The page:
When the victim of an accident in the workplace or on the roads is victimized by the denial of legitimate benefits, the only winner is the insurer, who manages, through the law, to commit fraud and get away with the crime.
These exams rise to the level of conspiracy. So much so, that in New York, some years ago, the U.S. Department of Justice conducted a RICO investigation into the manner in which they're handled. To this day, district attorneys, state attorneys general and federal prosecutors continue investigating "sham exams" conducted by exam mills.
In a recent conversation with a well-respected plaintiff's counselor in Charleston, he disclosed the reason why plaintiffs' lawyers don't push to close such exam mills. Ultimately, the doctors and their reports become so well known to the courts that they can often be challenged. But for every one that is challenged, many more succeed, letting the insurer off the hook for injuries caused in an accident.
What does this mean for the accident victim? Elimination of long-term care for one thing, which should be paid for by the insurance, but ends up paid by both the state and federal government through Medicaid or Medicare. It impacts your tax bill. For another thing, these exams slow down the legal process, and factor into the backlog of the courts.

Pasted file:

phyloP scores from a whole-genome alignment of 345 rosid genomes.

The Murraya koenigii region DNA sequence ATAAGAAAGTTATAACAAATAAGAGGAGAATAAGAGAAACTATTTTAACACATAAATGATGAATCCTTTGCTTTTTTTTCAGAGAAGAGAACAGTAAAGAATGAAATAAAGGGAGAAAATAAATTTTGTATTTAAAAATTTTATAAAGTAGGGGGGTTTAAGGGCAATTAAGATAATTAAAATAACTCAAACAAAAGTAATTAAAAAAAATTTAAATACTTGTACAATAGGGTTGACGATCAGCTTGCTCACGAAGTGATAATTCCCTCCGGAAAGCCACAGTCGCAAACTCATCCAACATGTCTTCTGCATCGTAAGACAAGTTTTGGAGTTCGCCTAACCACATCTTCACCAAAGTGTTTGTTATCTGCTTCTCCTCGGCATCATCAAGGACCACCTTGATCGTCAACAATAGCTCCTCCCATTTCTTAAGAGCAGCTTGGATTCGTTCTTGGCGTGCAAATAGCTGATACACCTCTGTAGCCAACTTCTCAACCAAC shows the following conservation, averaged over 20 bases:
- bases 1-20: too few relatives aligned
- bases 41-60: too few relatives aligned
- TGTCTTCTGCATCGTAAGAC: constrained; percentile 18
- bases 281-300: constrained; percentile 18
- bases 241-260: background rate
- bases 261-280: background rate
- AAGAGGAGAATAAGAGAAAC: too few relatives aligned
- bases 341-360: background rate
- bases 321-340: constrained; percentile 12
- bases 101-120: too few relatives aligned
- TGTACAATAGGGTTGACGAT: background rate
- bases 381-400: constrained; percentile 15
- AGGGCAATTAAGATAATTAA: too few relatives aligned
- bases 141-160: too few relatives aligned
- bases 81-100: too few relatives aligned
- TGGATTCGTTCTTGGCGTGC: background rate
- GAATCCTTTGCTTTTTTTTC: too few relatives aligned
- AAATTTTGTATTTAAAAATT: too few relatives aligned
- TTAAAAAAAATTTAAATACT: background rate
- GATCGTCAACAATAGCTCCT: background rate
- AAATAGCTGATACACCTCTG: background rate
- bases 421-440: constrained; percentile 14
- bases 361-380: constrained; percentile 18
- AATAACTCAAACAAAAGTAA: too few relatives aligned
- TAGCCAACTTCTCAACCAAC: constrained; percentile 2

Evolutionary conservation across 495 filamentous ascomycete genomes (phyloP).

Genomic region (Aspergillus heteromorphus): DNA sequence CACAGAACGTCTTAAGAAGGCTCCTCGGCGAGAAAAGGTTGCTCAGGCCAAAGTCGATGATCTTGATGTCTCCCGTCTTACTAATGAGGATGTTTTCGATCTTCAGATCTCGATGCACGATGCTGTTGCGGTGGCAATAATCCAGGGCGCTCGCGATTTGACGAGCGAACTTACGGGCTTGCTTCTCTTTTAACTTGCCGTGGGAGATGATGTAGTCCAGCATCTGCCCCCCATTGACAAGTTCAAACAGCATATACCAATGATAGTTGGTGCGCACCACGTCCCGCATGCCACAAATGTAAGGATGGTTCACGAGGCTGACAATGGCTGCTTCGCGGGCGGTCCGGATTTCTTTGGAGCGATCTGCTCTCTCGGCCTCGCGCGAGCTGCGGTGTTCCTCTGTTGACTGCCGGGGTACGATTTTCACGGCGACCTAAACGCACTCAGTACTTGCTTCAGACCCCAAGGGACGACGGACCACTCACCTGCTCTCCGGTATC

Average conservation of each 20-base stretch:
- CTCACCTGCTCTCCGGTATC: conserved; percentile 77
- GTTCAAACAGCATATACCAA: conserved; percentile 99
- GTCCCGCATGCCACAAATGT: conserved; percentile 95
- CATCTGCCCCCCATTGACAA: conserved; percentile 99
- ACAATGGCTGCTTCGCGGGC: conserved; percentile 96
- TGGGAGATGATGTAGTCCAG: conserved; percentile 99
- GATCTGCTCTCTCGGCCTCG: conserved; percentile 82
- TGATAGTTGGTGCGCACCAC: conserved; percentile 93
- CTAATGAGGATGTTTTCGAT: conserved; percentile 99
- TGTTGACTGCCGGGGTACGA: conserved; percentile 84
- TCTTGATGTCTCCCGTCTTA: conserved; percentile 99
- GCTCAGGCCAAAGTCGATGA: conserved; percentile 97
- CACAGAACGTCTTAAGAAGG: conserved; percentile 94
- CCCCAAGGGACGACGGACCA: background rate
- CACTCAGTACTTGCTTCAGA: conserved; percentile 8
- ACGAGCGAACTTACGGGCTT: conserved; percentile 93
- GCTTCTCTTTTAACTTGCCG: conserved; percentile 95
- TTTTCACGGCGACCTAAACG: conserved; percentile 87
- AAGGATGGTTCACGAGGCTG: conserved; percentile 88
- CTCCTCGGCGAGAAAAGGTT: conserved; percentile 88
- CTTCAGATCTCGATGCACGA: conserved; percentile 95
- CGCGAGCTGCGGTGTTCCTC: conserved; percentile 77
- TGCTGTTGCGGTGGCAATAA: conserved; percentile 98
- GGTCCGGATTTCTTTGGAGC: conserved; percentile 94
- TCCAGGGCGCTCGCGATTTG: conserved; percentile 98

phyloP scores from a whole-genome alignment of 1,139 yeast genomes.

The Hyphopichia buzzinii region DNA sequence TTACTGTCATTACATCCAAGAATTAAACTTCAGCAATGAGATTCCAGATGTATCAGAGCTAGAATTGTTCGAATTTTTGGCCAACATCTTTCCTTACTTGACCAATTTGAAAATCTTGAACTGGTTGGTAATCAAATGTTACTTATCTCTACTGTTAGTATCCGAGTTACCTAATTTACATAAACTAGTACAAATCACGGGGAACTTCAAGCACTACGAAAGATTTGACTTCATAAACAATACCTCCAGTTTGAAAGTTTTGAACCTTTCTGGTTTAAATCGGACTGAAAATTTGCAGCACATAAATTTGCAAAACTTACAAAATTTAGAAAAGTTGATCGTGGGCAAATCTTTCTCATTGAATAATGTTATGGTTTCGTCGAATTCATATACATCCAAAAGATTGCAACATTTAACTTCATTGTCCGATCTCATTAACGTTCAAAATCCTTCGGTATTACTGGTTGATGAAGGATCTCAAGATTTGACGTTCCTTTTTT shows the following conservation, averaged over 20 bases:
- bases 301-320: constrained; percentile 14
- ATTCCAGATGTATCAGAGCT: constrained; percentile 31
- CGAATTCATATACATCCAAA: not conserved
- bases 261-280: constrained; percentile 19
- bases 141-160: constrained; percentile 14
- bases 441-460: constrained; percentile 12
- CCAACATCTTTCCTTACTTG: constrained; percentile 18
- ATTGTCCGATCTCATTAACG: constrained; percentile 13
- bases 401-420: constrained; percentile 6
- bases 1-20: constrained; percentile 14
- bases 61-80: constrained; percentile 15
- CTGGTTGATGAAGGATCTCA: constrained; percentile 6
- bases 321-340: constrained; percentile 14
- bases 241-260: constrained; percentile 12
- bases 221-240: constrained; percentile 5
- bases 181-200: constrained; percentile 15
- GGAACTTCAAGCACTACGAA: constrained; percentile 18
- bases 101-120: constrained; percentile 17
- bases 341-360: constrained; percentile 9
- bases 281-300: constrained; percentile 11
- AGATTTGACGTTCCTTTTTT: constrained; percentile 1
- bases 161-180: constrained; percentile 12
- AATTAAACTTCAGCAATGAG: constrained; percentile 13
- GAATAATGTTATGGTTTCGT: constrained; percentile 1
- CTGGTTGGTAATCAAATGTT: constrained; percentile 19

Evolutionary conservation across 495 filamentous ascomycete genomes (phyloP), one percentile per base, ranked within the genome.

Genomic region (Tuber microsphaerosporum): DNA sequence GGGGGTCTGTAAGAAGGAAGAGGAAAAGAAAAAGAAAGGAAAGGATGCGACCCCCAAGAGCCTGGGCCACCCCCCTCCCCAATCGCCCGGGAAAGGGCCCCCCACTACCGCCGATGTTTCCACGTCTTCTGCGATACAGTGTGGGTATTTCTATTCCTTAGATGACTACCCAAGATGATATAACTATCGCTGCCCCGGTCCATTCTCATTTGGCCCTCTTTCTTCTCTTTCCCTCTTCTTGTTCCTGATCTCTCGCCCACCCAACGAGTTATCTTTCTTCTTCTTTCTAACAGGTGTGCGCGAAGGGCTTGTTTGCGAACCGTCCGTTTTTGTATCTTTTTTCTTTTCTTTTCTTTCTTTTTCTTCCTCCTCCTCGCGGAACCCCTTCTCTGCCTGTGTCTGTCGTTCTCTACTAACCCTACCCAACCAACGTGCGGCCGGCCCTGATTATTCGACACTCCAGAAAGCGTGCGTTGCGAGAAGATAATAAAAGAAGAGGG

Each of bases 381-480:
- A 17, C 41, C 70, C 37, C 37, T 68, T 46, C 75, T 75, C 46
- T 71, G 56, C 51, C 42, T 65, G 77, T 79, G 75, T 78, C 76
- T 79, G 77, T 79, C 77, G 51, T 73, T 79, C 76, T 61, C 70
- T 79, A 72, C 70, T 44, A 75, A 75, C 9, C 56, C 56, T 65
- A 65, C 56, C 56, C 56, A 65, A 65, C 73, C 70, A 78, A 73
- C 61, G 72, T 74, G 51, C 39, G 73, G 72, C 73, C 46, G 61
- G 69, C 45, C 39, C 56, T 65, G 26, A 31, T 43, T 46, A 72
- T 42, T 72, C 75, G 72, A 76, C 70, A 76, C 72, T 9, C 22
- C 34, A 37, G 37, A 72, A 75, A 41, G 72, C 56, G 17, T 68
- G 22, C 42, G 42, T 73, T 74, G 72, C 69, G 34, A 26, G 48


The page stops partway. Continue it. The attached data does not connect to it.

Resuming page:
West Virginia is one of the nation's leaders in the protection of medical privacy rights, yet these exams open up the records of the plaintiff to additional third parties and effectively violate the rights of the individual that the courts endeavor to protect. The federal health information privacy law may be routinely violated and without proper oversight, the right of the individual to keep medical records private becomes a travesty. At the end of the day, the injured party is left humiliated, harassed, and forced to bear the burden of future medical costs, while the insurance company funding the whole matter escapes with record profits.
The time is come to put an end to insurance fraud -- by the insurers and their medical examiners. Contact your local and state representatives and tell them to protect your right to privacy and to protect West Virginians from insurance fraud by the insurers themselves.
Angelone is an economist in Wall Township, N.J.